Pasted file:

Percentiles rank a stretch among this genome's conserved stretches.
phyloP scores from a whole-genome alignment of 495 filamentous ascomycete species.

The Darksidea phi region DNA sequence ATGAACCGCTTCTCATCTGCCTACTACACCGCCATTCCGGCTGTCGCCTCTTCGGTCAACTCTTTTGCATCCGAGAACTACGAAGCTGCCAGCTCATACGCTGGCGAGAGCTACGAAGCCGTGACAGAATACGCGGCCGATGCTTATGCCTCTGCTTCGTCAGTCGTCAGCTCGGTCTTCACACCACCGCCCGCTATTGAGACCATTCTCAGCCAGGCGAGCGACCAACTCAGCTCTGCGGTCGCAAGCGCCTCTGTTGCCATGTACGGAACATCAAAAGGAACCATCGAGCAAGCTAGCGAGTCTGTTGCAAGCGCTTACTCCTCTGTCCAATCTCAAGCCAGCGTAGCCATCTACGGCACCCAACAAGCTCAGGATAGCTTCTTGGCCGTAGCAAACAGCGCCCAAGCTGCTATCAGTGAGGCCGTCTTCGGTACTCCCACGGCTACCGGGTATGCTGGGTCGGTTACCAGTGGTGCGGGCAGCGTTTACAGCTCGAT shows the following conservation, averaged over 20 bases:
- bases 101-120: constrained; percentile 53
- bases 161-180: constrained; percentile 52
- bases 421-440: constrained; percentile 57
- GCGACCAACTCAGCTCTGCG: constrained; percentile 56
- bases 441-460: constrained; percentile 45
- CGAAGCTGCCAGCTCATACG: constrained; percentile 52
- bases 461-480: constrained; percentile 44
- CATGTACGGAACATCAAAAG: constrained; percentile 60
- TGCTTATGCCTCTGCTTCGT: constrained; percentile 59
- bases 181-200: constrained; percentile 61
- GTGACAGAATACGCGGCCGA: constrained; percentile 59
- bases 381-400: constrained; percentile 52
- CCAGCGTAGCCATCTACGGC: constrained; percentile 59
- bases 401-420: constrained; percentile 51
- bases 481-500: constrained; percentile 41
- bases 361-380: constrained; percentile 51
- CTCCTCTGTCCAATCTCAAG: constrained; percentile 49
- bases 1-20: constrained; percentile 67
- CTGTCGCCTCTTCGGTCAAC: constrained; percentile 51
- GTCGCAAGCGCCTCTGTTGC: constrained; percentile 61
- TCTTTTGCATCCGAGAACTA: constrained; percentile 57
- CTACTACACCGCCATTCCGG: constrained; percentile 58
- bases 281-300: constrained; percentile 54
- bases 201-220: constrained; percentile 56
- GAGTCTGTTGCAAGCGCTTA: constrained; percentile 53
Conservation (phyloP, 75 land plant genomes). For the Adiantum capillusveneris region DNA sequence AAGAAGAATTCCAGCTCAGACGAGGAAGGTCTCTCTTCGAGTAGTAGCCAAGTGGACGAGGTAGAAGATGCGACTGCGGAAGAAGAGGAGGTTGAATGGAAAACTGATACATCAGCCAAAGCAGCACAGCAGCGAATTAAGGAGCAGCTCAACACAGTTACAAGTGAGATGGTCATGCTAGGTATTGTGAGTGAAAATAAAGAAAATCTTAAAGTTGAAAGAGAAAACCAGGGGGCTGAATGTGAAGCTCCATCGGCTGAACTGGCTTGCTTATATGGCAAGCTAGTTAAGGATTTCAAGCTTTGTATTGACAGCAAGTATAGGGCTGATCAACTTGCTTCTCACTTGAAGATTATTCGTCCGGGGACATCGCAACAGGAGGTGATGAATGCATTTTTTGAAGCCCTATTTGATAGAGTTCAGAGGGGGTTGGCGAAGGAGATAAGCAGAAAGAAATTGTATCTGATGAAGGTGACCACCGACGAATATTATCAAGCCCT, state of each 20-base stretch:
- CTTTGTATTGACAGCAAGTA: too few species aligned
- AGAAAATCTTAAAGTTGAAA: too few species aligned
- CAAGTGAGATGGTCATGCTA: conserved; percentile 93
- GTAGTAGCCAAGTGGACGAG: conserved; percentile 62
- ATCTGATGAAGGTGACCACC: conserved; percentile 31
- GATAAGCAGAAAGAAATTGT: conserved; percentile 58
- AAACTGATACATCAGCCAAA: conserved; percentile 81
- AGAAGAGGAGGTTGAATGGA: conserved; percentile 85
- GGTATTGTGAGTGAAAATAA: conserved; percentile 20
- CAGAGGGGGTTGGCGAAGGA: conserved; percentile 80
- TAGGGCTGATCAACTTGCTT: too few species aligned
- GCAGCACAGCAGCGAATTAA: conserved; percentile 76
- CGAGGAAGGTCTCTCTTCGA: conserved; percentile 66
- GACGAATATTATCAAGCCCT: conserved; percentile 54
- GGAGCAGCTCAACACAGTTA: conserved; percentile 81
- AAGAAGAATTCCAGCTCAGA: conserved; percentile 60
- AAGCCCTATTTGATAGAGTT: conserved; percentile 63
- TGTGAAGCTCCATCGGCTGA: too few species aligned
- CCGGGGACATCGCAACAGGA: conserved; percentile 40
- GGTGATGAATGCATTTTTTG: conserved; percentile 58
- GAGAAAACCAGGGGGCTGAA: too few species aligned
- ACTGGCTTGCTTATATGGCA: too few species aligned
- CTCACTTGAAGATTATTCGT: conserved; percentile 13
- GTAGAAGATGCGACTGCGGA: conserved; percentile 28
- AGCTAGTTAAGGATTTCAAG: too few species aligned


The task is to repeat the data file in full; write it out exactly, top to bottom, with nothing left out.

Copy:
Percentiles rank a stretch among this genome's conserved stretches.
phyloP scores from a whole-genome alignment of 495 filamentous ascomycete species.

The Darksidea phi region DNA sequence ATGAACCGCTTCTCATCTGCCTACTACACCGCCATTCCGGCTGTCGCCTCTTCGGTCAACTCTTTTGCATCCGAGAACTACGAAGCTGCCAGCTCATACGCTGGCGAGAGCTACGAAGCCGTGACAGAATACGCGGCCGATGCTTATGCCTCTGCTTCGTCAGTCGTCAGCTCGGTCTTCACACCACCGCCCGCTATTGAGACCATTCTCAGCCAGGCGAGCGACCAACTCAGCTCTGCGGTCGCAAGCGCCTCTGTTGCCATGTACGGAACATCAAAAGGAACCATCGAGCAAGCTAGCGAGTCTGTTGCAAGCGCTTACTCCTCTGTCCAATCTCAAGCCAGCGTAGCCATCTACGGCACCCAACAAGCTCAGGATAGCTTCTTGGCCGTAGCAAACAGCGCCCAAGCTGCTATCAGTGAGGCCGTCTTCGGTACTCCCACGGCTACCGGGTATGCTGGGTCGGTTACCAGTGGTGCGGGCAGCGTTTACAGCTCGAT shows the following conservation, averaged over 20 bases:
- bases 101-120: constrained; percentile 53
- bases 161-180: constrained; percentile 52
- bases 421-440: constrained; percentile 57
- GCGACCAACTCAGCTCTGCG: constrained; percentile 56
- bases 441-460: constrained; percentile 45
- CGAAGCTGCCAGCTCATACG: constrained; percentile 52
- bases 461-480: constrained; percentile 44
- CATGTACGGAACATCAAAAG: constrained; percentile 60
- TGCTTATGCCTCTGCTTCGT: constrained; percentile 59
- bases 181-200: constrained; percentile 61
- GTGACAGAATACGCGGCCGA: constrained; percentile 59
- bases 381-400: constrained; percentile 52
- CCAGCGTAGCCATCTACGGC: constrained; percentile 59
- bases 401-420: constrained; percentile 51
- bases 481-500: constrained; percentile 41
- bases 361-380: constrained; percentile 51
- CTCCTCTGTCCAATCTCAAG: constrained; percentile 49
- bases 1-20: constrained; percentile 67
- CTGTCGCCTCTTCGGTCAAC: constrained; percentile 51
- GTCGCAAGCGCCTCTGTTGC: constrained; percentile 61
- TCTTTTGCATCCGAGAACTA: constrained; percentile 57
- CTACTACACCGCCATTCCGG: constrained; percentile 58
- bases 281-300: constrained; percentile 54
- bases 201-220: constrained; percentile 56
- GAGTCTGTTGCAAGCGCTTA: constrained; percentile 53
Conservation (phyloP, 75 land plant genomes). For the Adiantum capillusveneris region DNA sequence AAGAAGAATTCCAGCTCAGACGAGGAAGGTCTCTCTTCGAGTAGTAGCCAAGTGGACGAGGTAGAAGATGCGACTGCGGAAGAAGAGGAGGTTGAATGGAAAACTGATACATCAGCCAAAGCAGCACAGCAGCGAATTAAGGAGCAGCTCAACACAGTTACAAGTGAGATGGTCATGCTAGGTATTGTGAGTGAAAATAAAGAAAATCTTAAAGTTGAAAGAGAAAACCAGGGGGCTGAATGTGAAGCTCCATCGGCTGAACTGGCTTGCTTATATGGCAAGCTAGTTAAGGATTTCAAGCTTTGTATTGACAGCAAGTATAGGGCTGATCAACTTGCTTCTCACTTGAAGATTATTCGTCCGGGGACATCGCAACAGGAGGTGATGAATGCATTTTTTGAAGCCCTATTTGATAGAGTTCAGAGGGGGTTGGCGAAGGAGATAAGCAGAAAGAAATTGTATCTGATGAAGGTGACCACCGACGAATATTATCAAGCCCT, state of each 20-base stretch:
- CTTTGTATTGACAGCAAGTA: too few species aligned
- AGAAAATCTTAAAGTTGAAA: too few species aligned
- CAAGTGAGATGGTCATGCTA: conserved; percentile 93
- GTAGTAGCCAAGTGGACGAG: conserved; percentile 62
- ATCTGATGAAGGTGACCACC: conserved; percentile 31
- GATAAGCAGAAAGAAATTGT: conserved; percentile 58
- AAACTGATACATCAGCCAAA: conserved; percentile 81
- AGAAGAGGAGGTTGAATGGA: conserved; percentile 85
- GGTATTGTGAGTGAAAATAA: conserved; percentile 20
- CAGAGGGGGTTGGCGAAGGA: conserved; percentile 80
- TAGGGCTGATCAACTTGCTT: too few species aligned
- GCAGCACAGCAGCGAATTAA: conserved; percentile 76
- CGAGGAAGGTCTCTCTTCGA: conserved; percentile 66
- GACGAATATTATCAAGCCCT: conserved; percentile 54
- GGAGCAGCTCAACACAGTTA: conserved; percentile 81
- AAGAAGAATTCCAGCTCAGA: conserved; percentile 60
- AAGCCCTATTTGATAGAGTT: conserved; percentile 63
- TGTGAAGCTCCATCGGCTGA: too few species aligned
- CCGGGGACATCGCAACAGGA: conserved; percentile 40
- GGTGATGAATGCATTTTTTG: conserved; percentile 58
- GAGAAAACCAGGGGGCTGAA: too few species aligned
- ACTGGCTTGCTTATATGGCA: too few species aligned
- CTCACTTGAAGATTATTCGT: conserved; percentile 13
- GTAGAAGATGCGACTGCGGA: conserved; percentile 28
- AGCTAGTTAAGGATTTCAAG: too few species aligned